Our Tibetan language collection is particularly strong. Some are housed by Special Collections, in their Tibetan and Mongolian blockprints collection. Less fragile items reside in the fourth floor Tibetan Collection Room. These contain many reproductions of Tibetan manuscripts.

Donations are always welcome. Recent significant donations include legal and historical materials from Prof. Marc Galanter; colonial and other primary source material from Prof. Robert Frykenburg; and Manavadharmasastra manuscripts from Prof. Patrick Olivelle.

Finding Books and Serials


The South Asia Collection is discoverable through UW-Madison's Library Catalog. The Librtary Catalog is the online catalog of all books, newspapers, periodicals, and films that UW-Madison owns.

For more help finding Periodicals, Newspapers, or online sources, visit our Research Guides:

For general tips on using Library Catalog, see the libraries’ Research Tips and Tricks. You can also visit the Library and Information Literacy Instruction page for information about library workshops, classes, and resources.

Check out a helpful tutorial on using Subject Headings from the Ibero-American Studies Bibliographer. She explains why relying on keyword searching is not always very reliable, especially when searching for resources in a different language.

There are many different ways that a language can be transliterated (written in a different script). Most libraries in the United States, including UW-Madison, have agreed to use the Library of Congress’ system for transliteration. In order to “spell” a word correctly when searching our catalog, make sure to check the ALA-LC Transliteration Tables first. Each language is transliterated slightly differently.

List of Films & Documentaries

Movie still: Consecration of a Temple

UW-Madison is home to an ever-increasing collection of films and documentaries related to South Asia. All are discoverable through the Library Catalog, including those produced by the Center for South Asia Documentary Film Series.

Documentary films related to South Asia are available in multiple locations on the UW-Madison Campus, including:

Movie still: Munni

Information about all documentary films on campus that deal with South Asia has been collected in a list, available in multiple formats:

  • Documentaries on campus, including summaries
    (PDF file)
  • Documentaries on campus, including summaries
    (Excel file)
  • Documentaries on campus, condensed version
    (PDF file)

Created in the 1980s and 1990s, the South and Southeast Asia Video Archive was the first of its kind to locate, acquire and preserve feature films from Asia for Asians. Although the vast majority are still on VHS tapes, the library is working to convert these important titles to DVDs. All feature films are also discoverable through The Library Catalog.

Read Annual Reports


Many years, the South Asian Bibliographer prepares an Annual Report, detailing aspects of the collection and highlighting some of the unique work that was accomplished that year.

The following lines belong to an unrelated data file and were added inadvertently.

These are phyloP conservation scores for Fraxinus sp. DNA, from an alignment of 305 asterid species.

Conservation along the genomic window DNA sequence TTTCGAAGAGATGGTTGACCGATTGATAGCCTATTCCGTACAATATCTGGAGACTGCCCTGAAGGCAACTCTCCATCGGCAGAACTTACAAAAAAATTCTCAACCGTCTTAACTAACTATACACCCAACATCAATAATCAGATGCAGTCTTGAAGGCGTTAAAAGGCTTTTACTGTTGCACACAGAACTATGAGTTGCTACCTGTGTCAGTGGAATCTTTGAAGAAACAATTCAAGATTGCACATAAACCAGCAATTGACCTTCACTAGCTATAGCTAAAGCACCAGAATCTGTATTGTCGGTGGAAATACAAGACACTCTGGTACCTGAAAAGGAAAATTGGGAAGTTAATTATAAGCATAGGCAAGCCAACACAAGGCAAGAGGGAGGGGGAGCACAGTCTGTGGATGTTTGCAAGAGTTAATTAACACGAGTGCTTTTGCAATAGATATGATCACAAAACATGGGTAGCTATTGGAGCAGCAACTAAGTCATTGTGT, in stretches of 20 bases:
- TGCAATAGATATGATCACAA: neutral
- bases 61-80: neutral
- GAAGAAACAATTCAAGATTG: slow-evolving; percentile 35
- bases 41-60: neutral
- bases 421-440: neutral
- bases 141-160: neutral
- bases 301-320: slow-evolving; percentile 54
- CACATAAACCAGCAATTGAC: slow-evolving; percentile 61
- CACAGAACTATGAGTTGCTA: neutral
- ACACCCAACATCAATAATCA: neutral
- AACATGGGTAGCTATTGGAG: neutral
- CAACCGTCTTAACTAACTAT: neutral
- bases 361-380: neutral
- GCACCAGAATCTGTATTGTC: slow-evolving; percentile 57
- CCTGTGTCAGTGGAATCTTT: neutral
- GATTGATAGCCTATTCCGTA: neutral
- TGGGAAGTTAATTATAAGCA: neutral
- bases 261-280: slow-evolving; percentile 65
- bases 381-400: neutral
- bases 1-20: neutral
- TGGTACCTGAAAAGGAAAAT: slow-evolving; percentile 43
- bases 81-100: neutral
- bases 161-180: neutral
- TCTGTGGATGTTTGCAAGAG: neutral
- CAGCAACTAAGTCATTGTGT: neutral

• 2006: (Focus–Humanities/Languages & Literature)
  • 2007: (Focus–Social Sciences)
  • 2008: (Focus–Serials)

Research Guides


The Introductory Research on South Asia guide provides links to indexing databases, catalogs, governmental information and other resources for the researcher new to South Asia Studies.


Periodicals Cover

The South Asian Periodicals Guide lists periodicals with South Asian content to which UW subscribes. UW Libraries actively and aggressively support periodical literature from from South Asia. In 2010, we subscribed to over 900 periodicals from South Asia, covering a wide range of subjects from current events and governmental information to research reports and association proceedings to scholarly journals. Furthermore, we try to maintain representative linguistic coverage across the disciplines.


Newspaper snippits

The South Asia Newspaper Guide provides information on newspaper and news magazines published in the geographic region of South Asia. Current and historic holdings in print, electronic, and microfilm formats are divided by country of publication as follows: India; Bangladesh; Nepal and Bhutan; Pakistan; and Sri Lanka. Titles available in electronic format are displayed under the Electronic Titles tab and cross listed in appropriate country of publication page. The guide also includes information on indexes and additional resources that serve as useful tools for identifying and locating newspaper articles.

Online Resources

The Guide to Free South Asian Resources includes news sources, online books, visual resources, government information, and links to academic associations and listservs.

Newspaper snippits


To request an individual reference consultation, an instructional session, or for other questions, contact:

Bill Kniffen, South Asian Subject Librarian (Interim)